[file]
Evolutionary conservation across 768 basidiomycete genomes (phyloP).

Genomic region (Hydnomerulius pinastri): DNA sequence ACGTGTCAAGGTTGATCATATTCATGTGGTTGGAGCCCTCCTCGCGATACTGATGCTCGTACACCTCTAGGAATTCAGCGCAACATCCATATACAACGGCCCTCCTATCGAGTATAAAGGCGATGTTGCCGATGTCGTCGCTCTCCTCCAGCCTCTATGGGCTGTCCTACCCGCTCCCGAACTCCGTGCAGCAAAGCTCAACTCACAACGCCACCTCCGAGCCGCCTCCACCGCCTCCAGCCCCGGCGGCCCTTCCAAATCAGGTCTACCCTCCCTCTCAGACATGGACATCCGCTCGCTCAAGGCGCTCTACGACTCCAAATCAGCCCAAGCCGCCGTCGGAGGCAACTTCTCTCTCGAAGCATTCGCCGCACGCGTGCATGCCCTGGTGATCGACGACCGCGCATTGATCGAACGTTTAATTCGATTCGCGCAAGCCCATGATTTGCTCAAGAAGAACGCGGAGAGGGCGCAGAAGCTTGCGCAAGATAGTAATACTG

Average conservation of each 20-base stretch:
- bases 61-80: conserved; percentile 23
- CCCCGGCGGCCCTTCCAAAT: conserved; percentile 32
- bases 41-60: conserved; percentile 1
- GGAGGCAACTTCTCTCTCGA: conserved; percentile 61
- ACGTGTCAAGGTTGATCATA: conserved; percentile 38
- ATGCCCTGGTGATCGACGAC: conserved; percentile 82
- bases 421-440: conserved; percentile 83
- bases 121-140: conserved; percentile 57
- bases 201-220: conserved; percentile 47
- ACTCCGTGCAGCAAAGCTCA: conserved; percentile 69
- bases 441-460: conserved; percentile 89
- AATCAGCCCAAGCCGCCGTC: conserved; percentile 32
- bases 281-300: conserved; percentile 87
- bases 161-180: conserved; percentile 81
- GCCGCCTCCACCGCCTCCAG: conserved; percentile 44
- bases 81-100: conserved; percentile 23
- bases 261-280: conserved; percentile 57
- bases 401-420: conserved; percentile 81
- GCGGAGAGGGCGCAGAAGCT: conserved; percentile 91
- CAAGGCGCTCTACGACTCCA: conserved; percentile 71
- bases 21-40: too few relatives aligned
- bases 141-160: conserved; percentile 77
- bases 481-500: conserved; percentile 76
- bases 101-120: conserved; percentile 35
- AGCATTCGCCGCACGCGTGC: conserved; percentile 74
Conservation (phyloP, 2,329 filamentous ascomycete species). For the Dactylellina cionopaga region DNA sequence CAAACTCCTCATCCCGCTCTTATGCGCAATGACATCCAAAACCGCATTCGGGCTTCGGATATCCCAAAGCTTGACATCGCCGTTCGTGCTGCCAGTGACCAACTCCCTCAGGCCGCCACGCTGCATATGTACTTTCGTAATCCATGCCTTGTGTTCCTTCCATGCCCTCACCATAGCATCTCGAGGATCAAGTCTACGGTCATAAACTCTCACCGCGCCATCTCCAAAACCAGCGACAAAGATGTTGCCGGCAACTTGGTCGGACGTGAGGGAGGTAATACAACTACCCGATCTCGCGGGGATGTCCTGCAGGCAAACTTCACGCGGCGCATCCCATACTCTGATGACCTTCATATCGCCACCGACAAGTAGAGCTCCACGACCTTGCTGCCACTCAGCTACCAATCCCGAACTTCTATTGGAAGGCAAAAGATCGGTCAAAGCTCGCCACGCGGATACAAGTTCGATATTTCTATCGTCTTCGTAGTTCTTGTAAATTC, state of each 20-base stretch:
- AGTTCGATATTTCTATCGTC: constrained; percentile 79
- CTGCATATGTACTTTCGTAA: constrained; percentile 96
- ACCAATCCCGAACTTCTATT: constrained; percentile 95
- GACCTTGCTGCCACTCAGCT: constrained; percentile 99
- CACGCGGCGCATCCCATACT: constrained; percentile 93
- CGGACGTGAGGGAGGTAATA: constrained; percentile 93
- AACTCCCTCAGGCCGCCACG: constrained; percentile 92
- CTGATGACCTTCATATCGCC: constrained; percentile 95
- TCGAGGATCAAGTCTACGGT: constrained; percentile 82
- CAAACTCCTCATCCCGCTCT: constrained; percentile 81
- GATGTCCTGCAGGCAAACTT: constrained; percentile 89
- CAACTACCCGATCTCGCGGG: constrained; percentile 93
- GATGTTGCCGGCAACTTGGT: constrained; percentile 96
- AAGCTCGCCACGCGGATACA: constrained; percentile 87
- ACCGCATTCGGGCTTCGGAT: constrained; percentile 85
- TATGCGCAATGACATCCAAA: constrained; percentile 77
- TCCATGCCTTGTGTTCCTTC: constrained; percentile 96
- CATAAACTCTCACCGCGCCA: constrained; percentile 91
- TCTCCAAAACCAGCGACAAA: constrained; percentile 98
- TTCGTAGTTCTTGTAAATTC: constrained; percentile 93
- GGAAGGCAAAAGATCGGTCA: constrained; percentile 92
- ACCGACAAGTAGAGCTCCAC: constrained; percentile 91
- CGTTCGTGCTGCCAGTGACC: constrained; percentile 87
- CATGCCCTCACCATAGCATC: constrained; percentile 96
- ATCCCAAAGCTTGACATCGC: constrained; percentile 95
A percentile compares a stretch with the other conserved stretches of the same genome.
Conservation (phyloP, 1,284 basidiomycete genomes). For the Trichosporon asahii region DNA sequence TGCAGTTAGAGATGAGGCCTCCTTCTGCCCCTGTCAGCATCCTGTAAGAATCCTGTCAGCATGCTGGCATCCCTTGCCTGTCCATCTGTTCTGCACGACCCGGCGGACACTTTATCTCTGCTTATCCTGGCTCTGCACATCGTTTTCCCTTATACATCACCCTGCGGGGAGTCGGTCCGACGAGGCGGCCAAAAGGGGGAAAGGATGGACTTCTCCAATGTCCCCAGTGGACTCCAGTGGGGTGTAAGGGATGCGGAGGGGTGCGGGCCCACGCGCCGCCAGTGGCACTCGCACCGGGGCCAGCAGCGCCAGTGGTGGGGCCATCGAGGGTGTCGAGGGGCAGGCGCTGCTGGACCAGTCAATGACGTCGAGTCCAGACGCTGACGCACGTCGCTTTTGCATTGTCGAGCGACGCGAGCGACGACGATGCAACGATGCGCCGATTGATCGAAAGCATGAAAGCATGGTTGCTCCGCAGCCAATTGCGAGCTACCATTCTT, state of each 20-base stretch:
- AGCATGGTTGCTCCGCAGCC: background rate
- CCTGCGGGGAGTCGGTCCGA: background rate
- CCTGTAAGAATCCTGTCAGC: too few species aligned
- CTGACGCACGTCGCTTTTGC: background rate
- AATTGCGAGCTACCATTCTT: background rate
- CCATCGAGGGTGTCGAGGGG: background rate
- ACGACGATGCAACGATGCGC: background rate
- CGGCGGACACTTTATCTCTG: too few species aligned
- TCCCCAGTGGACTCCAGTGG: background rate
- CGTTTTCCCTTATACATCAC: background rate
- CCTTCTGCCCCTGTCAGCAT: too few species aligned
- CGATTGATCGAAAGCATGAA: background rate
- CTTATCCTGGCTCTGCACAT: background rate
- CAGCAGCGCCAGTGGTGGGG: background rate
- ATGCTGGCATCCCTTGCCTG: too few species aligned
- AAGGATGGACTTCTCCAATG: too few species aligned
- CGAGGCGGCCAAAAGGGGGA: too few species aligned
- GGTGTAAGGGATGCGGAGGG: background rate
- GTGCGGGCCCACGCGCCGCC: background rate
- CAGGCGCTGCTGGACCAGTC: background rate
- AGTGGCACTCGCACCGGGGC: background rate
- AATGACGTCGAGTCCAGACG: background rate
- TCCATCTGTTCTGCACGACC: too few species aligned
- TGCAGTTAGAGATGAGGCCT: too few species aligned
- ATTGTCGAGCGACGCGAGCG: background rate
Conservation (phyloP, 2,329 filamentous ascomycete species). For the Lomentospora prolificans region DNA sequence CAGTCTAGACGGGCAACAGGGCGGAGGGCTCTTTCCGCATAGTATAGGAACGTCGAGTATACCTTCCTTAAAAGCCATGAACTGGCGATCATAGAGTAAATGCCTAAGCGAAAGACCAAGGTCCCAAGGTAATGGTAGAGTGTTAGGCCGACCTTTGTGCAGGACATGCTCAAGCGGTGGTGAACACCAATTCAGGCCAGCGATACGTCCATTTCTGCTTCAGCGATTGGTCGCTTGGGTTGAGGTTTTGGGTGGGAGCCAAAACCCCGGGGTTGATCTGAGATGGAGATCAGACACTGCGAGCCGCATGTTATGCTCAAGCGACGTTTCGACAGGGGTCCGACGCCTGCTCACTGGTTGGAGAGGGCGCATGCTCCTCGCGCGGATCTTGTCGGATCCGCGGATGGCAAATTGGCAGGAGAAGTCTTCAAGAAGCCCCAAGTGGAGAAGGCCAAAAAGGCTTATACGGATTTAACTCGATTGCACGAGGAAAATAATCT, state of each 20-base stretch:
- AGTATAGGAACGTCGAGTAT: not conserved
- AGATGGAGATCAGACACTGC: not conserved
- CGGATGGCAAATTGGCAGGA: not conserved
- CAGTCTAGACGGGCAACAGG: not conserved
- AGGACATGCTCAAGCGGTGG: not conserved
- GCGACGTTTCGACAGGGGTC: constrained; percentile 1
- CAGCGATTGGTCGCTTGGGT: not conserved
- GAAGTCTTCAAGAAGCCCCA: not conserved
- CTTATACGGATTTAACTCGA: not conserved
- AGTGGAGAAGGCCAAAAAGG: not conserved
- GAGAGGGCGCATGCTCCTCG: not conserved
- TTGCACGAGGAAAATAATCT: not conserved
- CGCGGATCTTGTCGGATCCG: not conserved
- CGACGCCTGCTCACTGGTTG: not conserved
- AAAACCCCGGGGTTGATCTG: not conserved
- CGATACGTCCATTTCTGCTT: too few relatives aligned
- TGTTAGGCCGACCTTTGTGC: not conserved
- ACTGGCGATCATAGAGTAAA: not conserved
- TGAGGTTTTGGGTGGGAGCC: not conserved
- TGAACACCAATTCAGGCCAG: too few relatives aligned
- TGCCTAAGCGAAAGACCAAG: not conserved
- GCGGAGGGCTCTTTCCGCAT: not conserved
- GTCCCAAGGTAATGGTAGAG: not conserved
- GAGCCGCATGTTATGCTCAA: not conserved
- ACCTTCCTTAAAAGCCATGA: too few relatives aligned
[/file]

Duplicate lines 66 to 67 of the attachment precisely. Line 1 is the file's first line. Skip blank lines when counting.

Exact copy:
- CGTTTTCCCTTATACATCAC: background rate
- CCTTCTGCCCCTGTCAGCAT: too few species aligned